Semi-monde, fully-fun

Entertainment

Surprises abound in Semi-Monde, a delightfully dishonest comedy by Noel Coward on at The Playhouse this term. Concerned with the comings-and-goings of almost thirty characters at the Hôtel Ritz, Paris, Semi-Monde oozes 1920s excess and opulence. The numerous back-and-forths between the characters are pithy and charming, while the script often has several conversations going on in tandem.

Many directors would balk at such excess, worried that the cast would be too large, but director Carla Kingham isn’t concerned. It’s very much a ‘fun play,’ she asserts – it may be Coward’s ‘most autobiographical,’ treating issues such as homosexuality with a disarming frankness for a play written in 1927, but it’s witty and charming all the same. It’s a very light piece, and the audience – much like the characters, who flit between lovers at the drop of a hat – isn’t expected to carry much of an emotional investment, merely going along for the ride.

As for the cast, they seem to relish working in such a large group. I remark that, given the sheer number of actors involved, it’s not likely they all know each other’s real names, let alone character names. Kingham points out that many of the play’s characters don’t even meet, and the methods used to rehearse reflect this. Both ‘macro’ and ‘micro’ rehearsals have been used in order to meet the demands of working within such a broad play while still micromanaging the smallest of interractions.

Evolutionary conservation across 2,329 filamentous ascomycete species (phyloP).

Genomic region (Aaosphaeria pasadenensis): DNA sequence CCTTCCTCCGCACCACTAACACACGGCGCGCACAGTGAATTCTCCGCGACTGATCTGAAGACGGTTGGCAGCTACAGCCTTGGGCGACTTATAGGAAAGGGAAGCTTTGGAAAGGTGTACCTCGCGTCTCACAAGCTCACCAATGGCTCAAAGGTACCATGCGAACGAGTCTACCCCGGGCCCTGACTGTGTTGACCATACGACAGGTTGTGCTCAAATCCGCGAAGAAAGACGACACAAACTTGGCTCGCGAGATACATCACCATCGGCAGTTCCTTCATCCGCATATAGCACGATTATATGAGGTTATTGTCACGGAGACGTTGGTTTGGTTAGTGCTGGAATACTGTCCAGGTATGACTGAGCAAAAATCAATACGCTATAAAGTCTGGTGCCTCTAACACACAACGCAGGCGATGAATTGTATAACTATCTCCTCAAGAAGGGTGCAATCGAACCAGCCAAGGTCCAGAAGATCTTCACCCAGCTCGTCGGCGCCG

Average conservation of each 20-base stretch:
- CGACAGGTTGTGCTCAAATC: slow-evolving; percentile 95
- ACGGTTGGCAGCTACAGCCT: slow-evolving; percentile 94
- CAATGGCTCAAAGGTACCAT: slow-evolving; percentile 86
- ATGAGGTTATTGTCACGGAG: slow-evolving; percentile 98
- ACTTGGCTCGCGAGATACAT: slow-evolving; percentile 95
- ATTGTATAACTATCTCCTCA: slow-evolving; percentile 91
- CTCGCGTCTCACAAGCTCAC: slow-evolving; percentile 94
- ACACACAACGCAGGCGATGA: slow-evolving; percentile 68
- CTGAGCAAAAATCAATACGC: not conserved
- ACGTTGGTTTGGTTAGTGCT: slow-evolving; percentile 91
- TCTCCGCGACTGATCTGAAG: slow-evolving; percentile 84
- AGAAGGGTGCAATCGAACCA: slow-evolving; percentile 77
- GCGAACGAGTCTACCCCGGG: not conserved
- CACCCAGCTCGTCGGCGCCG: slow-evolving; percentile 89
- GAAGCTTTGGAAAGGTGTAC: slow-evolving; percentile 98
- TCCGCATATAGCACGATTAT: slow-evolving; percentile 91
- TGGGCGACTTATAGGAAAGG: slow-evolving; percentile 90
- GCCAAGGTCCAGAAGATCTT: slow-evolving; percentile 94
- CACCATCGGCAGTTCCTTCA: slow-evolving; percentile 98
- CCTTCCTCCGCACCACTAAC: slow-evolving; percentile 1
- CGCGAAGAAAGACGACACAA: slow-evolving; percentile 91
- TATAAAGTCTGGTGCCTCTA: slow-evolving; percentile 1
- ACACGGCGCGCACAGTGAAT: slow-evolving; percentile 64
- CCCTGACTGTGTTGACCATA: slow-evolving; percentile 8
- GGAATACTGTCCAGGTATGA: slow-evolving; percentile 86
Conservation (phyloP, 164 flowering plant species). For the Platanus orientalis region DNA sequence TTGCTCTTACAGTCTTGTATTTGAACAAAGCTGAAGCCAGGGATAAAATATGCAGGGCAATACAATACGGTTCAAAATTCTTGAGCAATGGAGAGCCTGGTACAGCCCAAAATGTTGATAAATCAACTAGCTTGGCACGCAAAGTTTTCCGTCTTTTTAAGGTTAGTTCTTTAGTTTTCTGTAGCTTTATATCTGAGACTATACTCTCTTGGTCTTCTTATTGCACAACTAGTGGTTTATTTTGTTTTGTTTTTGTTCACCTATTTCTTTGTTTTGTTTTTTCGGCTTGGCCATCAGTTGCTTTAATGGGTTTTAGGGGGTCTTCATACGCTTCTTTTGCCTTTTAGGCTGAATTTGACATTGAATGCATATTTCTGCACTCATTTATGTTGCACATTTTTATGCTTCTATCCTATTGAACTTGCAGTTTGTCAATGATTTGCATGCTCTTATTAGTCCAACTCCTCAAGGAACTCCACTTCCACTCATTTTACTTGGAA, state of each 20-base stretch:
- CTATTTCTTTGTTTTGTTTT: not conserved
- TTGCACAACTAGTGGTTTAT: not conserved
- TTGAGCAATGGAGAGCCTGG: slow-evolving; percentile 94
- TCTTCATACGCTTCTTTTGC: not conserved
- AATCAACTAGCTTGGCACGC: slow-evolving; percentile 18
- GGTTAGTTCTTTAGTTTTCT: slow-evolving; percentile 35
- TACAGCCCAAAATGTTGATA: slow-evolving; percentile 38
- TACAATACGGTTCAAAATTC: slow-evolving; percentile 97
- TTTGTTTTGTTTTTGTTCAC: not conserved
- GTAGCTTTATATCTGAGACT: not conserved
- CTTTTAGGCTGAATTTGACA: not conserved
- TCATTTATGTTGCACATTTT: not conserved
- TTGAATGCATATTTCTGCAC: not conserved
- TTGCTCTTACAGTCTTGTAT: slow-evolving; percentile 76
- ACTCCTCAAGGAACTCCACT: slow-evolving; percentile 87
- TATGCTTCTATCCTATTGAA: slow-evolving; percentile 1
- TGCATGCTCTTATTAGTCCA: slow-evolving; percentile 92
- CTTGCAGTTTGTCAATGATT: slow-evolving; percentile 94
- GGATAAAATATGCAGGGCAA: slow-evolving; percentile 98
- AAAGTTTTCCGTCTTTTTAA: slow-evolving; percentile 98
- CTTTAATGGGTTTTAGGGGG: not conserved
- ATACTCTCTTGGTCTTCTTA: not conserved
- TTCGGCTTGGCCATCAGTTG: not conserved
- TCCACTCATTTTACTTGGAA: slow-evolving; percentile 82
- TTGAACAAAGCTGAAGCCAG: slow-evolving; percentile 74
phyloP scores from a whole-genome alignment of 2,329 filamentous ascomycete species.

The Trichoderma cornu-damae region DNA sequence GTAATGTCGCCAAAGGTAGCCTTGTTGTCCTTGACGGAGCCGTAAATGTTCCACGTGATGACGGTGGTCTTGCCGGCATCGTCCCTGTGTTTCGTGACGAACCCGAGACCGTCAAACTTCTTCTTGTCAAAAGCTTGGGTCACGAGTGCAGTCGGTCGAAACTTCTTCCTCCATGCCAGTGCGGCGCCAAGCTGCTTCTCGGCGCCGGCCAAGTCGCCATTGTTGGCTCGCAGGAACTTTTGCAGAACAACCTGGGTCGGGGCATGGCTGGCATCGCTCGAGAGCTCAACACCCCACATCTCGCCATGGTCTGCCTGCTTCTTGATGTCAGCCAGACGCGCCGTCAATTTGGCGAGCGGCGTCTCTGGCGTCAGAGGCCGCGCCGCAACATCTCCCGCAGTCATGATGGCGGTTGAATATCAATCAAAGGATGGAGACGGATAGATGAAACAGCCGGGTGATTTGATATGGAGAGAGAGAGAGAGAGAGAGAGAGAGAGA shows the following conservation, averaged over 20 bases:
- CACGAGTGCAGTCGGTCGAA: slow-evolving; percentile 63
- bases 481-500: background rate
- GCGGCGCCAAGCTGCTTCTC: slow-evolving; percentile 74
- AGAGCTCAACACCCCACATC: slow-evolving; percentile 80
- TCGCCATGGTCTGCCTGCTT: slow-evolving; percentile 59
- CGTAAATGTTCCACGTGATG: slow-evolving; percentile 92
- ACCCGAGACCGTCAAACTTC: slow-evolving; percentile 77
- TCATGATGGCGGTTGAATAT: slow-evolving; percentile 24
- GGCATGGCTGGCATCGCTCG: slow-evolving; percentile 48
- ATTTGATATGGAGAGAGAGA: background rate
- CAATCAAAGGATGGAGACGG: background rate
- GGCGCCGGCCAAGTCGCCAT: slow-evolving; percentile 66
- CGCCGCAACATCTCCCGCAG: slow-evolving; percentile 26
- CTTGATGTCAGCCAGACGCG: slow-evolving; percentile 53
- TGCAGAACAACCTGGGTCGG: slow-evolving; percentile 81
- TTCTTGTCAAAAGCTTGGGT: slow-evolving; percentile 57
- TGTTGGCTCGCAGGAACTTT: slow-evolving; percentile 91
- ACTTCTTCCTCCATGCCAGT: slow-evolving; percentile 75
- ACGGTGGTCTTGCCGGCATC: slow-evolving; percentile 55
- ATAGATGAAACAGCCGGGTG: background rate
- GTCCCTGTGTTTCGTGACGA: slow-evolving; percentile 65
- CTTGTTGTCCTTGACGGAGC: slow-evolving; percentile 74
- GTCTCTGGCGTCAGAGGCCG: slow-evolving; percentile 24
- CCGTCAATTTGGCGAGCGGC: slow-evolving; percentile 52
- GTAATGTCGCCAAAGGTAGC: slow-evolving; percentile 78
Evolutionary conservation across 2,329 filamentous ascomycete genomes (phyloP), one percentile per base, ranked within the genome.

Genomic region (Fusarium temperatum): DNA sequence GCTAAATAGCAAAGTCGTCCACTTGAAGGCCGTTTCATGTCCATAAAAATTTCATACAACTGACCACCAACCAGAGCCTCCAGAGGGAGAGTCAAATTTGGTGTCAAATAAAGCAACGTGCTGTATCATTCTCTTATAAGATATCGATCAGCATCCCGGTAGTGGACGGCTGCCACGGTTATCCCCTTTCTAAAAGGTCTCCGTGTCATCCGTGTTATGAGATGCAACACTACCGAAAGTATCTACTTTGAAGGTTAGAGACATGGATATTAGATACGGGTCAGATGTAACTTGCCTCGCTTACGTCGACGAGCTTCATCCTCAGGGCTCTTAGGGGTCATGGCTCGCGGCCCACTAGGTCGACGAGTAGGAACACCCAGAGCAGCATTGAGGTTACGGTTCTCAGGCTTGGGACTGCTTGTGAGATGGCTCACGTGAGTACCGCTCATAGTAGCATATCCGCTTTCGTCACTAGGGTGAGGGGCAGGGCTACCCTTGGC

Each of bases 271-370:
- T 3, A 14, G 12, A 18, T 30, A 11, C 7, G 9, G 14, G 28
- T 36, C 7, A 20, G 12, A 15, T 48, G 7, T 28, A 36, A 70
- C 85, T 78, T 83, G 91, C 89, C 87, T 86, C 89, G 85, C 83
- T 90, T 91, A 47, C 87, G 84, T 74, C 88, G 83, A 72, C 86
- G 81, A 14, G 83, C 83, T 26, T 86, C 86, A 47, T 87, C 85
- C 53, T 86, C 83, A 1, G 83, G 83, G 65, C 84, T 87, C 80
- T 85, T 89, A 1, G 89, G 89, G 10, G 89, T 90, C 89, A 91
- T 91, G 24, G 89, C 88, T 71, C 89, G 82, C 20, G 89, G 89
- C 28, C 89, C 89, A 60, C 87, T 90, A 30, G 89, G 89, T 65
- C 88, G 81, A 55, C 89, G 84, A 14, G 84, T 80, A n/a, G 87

The cast treated us to a rendition of some of the 1920s dances which are to be performed during the interval. There’s no cynicism present here, no bitterness or any trace of an attempt to comment on the decadence of upper-class society– it’s sheer, unadulterated fun. Flourishes such as this are a sign that Semi-Monde should be a breeze to watch, and Kingham tells me that the cast and crew are working really hard to evoke the world of the Hôtel Ritz for the audience. During the interval there’ll be a real bar on stage which the audience will be able  to order from, and the entire performance will be accompanied by a live jazz band, featuring music composed by Toby Huellin (In Her Eyes, A Theory of Justice).

If nothing else the show should be good fun, but only time will tell if the enthusiasm of the cast and the novelty of the set-up will translate into a theatrical experience which does more than simply amuse. Still, after a term of Oxford drama which has seen the spooky In Her Eyes and the perverse Pitchfork Disney hit the theatres, and with the murderous Sweeney Todd on the horizon, maybe some stylish, jazzy fun is just the remedy – and Semi-Monde is sure to offer this in spades.

Semi-Monde is showing from the 19th to the 22nd  of February at The Oxford Playhouse. Tickets from £11.

PHOTO/ Duncan Cornish

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